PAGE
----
This assessment is dispensed in dialogue that sounds as clunky as the shrink at the end of “Psycho” trying to explain Norman’s condition. A lot of writer/directorCraig Pryce’s recreation of this real life event has the awkward, rote nature of a “Very Special Episode” of a 1980s American sitcom. Each of the main characters comes with their hopes, dreams, characteristics, and pasts neatly packaged. Everyone has a special plan for the money they will receive should they finish the project. The antagonists are rendered just as simplistically, though an attempt to flesh out one of these characters comes so far out of left field as to seem spliced in from another, far more preachy film. Thankfully, the movie takes a neutral stance on weed consumption; any issues that arise are due to the experiment being tampered with in ways its participants did not consent to when they signed up. A constant source of amusement is how frustrated the government is when it’s reported that the stoners are working harder at their menial jobs than the marijuana-free control group.
Hippie-swooning temptations aside, I remained tethered to “The Marijuana Conspiracy” thanks to the excellent performances by the actresses playing the main roles. They transcend their thinly-drawn characterizations and display the convincing level of camaraderie shared by a group who have gone through trouble together and emerged victorious at the end. There are numerous scenes of them getting blazed twice a day in the name of science, as well as moments when the women just talk and relate to each other. Pryce uses the latter to deliver exposition and predictable explanations of intent, but the actors sell the material and make it richer than it would play otherwise.
我们遇到短发，街头聪明的玛丽（Julia Sarah Stone) first. She’s giving advice to an out-of-her-element younger woman on a street in Toronto. “Go home,” she tells her, offering some money to get a bus ticket back to safer environs. This experiment will not only give Mary a place to stay, but money she can use for her own place once she’s finished. Next, we meet Mary’s coworker, Jane (Brittany Bristow）因为她正在被传递给她在她的公司应得的促销活动。她的老板告诉她，他们害怕她怀孕了。他还引用了鲍勃·迪伦, calls her a “broad,” and is dismissive before she cusses him out and quits. Lastly, we meet Mourinda (Tymika Tafari.），请求的黑人女孩，谁直言不讳，乐趣，并在她羡慕的黑人中保持她的关节。“他们从未在这里搜索！”她告诉她的男朋友。“因为他们害怕它。”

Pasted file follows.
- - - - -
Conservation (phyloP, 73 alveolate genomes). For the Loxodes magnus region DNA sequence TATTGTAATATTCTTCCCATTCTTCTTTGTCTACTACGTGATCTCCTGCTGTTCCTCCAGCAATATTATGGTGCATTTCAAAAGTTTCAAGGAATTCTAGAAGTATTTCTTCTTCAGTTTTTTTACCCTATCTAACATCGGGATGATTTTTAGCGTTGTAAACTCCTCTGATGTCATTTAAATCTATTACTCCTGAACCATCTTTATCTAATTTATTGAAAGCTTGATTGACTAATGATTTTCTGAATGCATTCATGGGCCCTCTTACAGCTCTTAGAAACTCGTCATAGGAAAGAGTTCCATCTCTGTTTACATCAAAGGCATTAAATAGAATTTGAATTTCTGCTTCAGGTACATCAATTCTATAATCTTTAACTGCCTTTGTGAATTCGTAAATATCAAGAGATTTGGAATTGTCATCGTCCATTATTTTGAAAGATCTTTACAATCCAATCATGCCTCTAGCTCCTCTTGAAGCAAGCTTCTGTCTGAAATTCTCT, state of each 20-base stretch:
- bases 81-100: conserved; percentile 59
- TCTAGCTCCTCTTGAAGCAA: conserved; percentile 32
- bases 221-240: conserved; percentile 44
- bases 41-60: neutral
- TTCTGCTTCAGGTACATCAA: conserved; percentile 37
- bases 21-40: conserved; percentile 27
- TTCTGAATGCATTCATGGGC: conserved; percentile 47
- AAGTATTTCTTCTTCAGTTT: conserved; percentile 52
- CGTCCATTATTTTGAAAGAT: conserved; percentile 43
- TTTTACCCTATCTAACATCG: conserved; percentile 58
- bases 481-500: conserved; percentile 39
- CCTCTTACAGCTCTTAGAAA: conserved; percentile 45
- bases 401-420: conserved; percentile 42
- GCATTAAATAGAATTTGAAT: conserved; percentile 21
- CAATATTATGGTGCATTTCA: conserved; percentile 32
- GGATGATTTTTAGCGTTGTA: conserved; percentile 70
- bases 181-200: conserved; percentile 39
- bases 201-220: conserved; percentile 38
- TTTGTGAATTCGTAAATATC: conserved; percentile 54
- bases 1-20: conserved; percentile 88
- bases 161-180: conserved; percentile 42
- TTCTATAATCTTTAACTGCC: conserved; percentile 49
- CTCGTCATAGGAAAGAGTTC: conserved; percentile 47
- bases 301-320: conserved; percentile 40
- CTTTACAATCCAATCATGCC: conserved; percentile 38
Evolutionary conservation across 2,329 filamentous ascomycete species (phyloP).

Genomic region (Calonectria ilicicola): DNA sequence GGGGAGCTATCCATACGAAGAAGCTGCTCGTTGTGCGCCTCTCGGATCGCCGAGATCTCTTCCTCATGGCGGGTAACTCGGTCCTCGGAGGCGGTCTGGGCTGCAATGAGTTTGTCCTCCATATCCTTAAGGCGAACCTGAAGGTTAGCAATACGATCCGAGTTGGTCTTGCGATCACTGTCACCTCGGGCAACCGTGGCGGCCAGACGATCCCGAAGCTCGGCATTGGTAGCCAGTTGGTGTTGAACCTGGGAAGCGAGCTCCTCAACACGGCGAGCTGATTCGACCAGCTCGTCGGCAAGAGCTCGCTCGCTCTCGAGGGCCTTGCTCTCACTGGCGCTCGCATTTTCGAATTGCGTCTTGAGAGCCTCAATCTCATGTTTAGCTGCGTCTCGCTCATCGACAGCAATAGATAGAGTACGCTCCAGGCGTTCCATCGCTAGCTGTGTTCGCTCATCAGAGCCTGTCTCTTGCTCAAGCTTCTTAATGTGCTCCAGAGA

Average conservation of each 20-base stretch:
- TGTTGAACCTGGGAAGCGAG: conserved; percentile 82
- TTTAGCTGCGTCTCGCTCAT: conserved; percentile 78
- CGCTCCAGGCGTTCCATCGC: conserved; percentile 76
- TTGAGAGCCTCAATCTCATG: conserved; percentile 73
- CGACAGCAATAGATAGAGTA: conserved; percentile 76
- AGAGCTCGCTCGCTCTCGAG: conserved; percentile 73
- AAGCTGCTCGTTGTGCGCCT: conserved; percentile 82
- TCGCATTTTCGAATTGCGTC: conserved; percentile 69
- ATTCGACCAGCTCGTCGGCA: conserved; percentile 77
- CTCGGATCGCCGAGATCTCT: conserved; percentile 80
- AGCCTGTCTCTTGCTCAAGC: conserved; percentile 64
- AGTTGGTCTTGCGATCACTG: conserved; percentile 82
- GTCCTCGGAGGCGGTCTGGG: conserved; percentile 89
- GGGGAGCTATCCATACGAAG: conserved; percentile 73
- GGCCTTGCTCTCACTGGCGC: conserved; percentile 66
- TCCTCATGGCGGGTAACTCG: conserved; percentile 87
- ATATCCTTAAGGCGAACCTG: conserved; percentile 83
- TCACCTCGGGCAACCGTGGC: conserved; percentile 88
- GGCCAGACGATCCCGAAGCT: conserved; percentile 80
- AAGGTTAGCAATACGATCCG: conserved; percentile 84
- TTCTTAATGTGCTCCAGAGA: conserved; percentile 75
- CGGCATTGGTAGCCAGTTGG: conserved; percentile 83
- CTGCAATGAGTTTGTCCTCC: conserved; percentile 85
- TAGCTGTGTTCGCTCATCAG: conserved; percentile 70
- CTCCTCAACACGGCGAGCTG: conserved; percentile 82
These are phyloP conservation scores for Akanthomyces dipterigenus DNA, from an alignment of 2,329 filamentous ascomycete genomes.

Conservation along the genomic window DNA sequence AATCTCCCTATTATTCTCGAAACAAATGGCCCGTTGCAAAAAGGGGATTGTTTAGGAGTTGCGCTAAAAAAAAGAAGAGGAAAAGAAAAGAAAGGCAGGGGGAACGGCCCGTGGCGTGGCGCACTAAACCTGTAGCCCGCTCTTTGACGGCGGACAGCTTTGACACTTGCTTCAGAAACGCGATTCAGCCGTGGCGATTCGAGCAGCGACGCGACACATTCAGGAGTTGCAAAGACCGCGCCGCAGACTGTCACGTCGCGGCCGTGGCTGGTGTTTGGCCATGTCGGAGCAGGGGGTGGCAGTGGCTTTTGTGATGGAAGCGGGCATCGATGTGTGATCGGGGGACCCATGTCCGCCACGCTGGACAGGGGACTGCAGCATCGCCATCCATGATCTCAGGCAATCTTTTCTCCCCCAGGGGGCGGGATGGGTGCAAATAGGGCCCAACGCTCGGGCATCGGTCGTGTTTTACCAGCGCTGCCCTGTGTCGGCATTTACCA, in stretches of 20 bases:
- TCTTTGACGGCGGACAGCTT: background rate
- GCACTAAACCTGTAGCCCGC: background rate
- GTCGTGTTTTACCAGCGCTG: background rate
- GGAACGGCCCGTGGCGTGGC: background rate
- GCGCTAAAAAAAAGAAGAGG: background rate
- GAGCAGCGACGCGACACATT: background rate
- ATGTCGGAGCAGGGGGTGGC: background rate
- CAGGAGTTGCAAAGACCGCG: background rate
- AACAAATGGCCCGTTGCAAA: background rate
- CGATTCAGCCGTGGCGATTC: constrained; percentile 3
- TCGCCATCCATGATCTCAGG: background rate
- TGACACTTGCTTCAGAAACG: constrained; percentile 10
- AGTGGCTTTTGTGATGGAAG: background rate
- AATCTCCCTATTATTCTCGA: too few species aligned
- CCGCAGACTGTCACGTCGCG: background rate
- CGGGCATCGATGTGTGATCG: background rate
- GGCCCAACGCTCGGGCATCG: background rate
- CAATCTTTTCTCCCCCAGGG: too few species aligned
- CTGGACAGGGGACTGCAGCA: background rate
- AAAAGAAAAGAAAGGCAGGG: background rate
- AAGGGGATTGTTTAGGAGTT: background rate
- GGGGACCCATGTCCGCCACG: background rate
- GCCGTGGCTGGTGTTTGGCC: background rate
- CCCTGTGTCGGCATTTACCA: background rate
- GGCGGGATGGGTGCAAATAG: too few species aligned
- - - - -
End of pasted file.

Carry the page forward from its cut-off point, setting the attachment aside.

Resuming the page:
与此同时,巴里医生会议政府办公室做事ial to discuss the experiment that will bring these young women together, a study conducted on 18-25 year olds. The official makes no attempt to hide that he’s hoping for a result that can be skewed for his benefit, yet even after Barry calls out the ruse, he still signs up for this “to see how everything plays out.” That’s what behaviorists do, he tells us. While not a full antagonist, Barry is still bad news, upping the THC content in order to hasten negative side effects in his subjects. When the group bands together in protest, demanding to know what is happening to their bodies or else they’ll quit, Barry breaks their union by offering more money to those who complete the study.
In fact, all of the men we meet range from skeevy to sleazy to outright hateful. On the skeevy spectrum, though the film thinks he’s harmless, is Adam (卢克·贝利克), a young guy Barry hires as one of his observers. The women will have observers, medical and scientific, watching them at all times to monitor their progress. The observed folks find this creepy. Adam especially likes to monitor Janice (Kyla Avril Young.）在一个场景中，谁在一个场景中显然不舒服，因为他无法让他该死的眼睛在他的头上。即使是其他团体成员也指出，他看起来像Tex Avery卡通的狼。He’s the wrong type of guy to be hanging around a bunch of women who may not always have their wits about them, and while “The Marijuana Conspiracy” does its best to keep his romantic matters consensual, it’s a bad idea that distracts us with an unnecessary subplot.
An even more unnecessary subplot involves Dr. Spencer (Paulino Nunes）和护士爱丽丝琼斯（Marie Ward). Nurse Jones’ stern behavior toward the group earns her the nickname “Nurse Ratched” (don’t worry—Ken Kesey created her in 1962, so she’d be a known quantity here). Those interactions with her patients are fine, but her personal life suddenly becomes a plot point, resulting in a ham-fisted tour of Dr. Spencer’s homophobia. I don’t mean to sound dismissive, but it’s shoehorned in here so poorly that it plays like a pander that has nothing to do with the rest of the story. Is her sexuality meant to explain her strict demeanor?
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